Five Must-Read Science Fiction Classics

If you are looking for new books to add to your reading list here are five novels that everyone should read. These novels are classics that have really pushed the boundaries for the science fiction genre.

I, Robot by Isaac Asimov – The first collection of Asimov’s fantastic robot short stories which are all tied together with a common theme. In this collection we are first introduced to Asimov’s Three Laws of Robotics: 1 – Don’t kill people, 2 – Do what people tell you (except kill them), and 3 – Don’t destroy yourself (unless it’s to save someone). The stories explore what the implication of the different laws are and describe the interaction between them, possible problems and the most scary of all – what happens if a robot doesn’t have the laws programmed into it at all.

Dune by Frank Herbert – In this novel mankind has left Earth and Herbert describes a complex and detailed universe far into the future. The story is about Paul Atreides, heir to one of the three Houses fighting for power. His father Duke Leo Atreides has taken control over a desert planet containing huge amounts of a valuable spice called melange which extends life, expands consciousness, and is required for space travel. When his father loses control of the planet, Paul is forced to flee into the desert and is taken in by the Freman people who live there.

Hitchhiker’s Guide to the Galaxy by Douglas Adams – You’ll never read a funnier sci-fi book, this is a political and social satire of just about everything, almost every paragraph contains some bit of humor or a piece of parody. The story begins with Arthur Dent being rescued in the last moment by his friend Ford Prefect when Earth is about to be destroyed to make way for an intergalactic bypass. Together they start a journey with the help of The Hitchhiker’s Guide. After a while Arthur ends up on the spaceship Heart of Gold where he meets Zaphod Bebblebrox, the irresponsible and self-centered ex-president of the Galaxy; Marvin, the depressed robot; and another human named Trillian.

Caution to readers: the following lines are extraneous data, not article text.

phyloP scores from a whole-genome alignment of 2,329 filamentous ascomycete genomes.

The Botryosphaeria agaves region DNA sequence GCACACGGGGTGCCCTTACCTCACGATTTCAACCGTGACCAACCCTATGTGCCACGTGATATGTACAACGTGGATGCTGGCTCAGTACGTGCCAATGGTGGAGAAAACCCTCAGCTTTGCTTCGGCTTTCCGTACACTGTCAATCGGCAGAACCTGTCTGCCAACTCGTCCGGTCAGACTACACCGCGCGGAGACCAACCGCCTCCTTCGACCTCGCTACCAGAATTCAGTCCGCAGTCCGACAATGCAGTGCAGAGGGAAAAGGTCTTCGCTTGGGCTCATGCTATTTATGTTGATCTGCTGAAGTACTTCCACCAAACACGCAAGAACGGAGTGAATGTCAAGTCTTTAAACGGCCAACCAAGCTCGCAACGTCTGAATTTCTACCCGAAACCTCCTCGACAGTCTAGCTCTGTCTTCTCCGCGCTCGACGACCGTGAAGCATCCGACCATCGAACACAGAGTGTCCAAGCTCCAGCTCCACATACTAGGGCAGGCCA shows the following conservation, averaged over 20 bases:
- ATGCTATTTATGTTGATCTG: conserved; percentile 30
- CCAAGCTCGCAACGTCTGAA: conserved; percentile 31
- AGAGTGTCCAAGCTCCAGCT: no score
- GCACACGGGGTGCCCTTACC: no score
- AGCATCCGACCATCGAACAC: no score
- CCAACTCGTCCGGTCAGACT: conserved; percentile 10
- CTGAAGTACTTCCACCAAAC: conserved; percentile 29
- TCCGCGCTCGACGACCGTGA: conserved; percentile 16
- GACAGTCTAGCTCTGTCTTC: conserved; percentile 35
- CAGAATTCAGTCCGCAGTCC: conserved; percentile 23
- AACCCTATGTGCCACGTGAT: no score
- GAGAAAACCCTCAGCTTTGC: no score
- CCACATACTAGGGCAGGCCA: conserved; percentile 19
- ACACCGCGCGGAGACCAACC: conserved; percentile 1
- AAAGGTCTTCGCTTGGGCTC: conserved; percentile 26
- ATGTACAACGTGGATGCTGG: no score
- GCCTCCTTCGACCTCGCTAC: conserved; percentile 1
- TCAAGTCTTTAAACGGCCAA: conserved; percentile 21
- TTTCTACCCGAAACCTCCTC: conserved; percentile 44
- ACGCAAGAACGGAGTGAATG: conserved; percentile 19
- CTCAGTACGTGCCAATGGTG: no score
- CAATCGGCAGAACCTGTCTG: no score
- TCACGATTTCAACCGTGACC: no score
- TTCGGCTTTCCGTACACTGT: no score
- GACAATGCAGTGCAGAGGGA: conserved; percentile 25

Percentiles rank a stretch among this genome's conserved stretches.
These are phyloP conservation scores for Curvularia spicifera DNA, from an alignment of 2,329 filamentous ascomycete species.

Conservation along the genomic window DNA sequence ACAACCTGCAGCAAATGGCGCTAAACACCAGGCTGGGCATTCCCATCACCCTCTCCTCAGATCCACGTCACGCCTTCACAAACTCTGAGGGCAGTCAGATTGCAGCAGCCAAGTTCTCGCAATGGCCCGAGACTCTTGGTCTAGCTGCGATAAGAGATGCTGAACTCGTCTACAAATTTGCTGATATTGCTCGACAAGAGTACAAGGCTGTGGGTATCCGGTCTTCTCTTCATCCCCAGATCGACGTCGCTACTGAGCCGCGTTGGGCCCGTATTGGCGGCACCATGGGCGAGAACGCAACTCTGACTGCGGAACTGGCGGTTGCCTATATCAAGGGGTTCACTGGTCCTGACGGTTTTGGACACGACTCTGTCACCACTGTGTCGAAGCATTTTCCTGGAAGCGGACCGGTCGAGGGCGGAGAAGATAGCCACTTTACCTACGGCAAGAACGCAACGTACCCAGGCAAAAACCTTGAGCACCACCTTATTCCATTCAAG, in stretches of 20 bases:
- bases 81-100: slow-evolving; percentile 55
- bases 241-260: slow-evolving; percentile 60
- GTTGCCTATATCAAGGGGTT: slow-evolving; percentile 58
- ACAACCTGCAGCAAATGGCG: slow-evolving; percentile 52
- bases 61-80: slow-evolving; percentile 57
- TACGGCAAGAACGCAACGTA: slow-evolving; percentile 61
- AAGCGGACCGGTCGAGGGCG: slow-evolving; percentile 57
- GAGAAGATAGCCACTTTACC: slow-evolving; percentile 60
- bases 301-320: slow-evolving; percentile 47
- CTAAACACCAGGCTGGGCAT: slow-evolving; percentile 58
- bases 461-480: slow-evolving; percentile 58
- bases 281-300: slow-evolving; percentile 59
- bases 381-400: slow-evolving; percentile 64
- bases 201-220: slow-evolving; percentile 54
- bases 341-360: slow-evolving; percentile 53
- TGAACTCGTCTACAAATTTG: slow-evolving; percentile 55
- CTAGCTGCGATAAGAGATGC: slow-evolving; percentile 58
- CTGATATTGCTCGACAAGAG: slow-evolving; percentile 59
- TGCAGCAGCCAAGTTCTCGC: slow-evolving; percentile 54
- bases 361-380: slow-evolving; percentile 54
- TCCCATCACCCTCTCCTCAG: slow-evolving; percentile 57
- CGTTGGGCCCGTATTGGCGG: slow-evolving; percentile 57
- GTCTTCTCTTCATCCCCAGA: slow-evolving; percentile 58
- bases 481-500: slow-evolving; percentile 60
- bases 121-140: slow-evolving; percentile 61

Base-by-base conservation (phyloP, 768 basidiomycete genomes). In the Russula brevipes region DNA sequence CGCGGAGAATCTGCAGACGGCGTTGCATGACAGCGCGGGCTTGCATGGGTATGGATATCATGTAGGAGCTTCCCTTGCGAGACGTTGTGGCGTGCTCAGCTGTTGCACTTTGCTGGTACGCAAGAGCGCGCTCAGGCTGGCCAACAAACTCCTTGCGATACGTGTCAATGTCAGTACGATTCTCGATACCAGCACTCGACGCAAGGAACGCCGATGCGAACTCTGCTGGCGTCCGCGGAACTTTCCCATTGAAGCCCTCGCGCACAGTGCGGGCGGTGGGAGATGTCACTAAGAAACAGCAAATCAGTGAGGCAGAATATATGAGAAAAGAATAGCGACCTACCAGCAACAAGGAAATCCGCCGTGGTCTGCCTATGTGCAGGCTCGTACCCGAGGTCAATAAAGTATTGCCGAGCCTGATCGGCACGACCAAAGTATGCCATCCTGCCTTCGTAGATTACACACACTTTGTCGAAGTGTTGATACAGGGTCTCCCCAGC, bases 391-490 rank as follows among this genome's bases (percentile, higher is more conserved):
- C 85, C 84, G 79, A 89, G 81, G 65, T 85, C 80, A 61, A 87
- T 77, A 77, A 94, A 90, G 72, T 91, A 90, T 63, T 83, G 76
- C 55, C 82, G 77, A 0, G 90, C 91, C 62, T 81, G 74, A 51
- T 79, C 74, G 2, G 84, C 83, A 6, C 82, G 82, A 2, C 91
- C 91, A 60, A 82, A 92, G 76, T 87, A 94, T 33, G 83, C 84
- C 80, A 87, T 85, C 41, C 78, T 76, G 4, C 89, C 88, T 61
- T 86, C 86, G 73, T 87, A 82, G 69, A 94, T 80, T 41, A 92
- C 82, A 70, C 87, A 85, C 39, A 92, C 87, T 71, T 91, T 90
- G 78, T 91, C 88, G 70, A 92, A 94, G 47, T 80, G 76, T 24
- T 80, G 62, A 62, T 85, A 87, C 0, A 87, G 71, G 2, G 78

2001: A Space Odyssey by Arthur C Clarke – A novelization of the movie by Stanley Kubrick. In this book, Clarke explains everything that the movie didn’t and provides an interesting and entertaining look into the evolution and intelligence of humans. The story begins three million years B.C. where a group of apes find a strange monolith, starting their evolution into humans. The story then jumps forward to the year 1999 where a similar device is found on the moon, which leads to the discovery of intelligent extraterrestrial life. An exploration team is sent to Saturn but the crew soon realizes that the ship’s computer is trying to kill them.

A Scanner Darkly by Philip K. Dick – This dystopian novel is set in Orange County, California and describes the drug culture and life of a group of drug users. The protagonist is Bob Arctor who lives a double life as drug dealer of Substance D, which he also uses himself. In his other life he is Fred, a narcotics agent assigned to spy on and bust Bob Arctor. What he doesn’t know is that Substance D gradually splits the users personality in two and that he is in fact in pursuit of himself.

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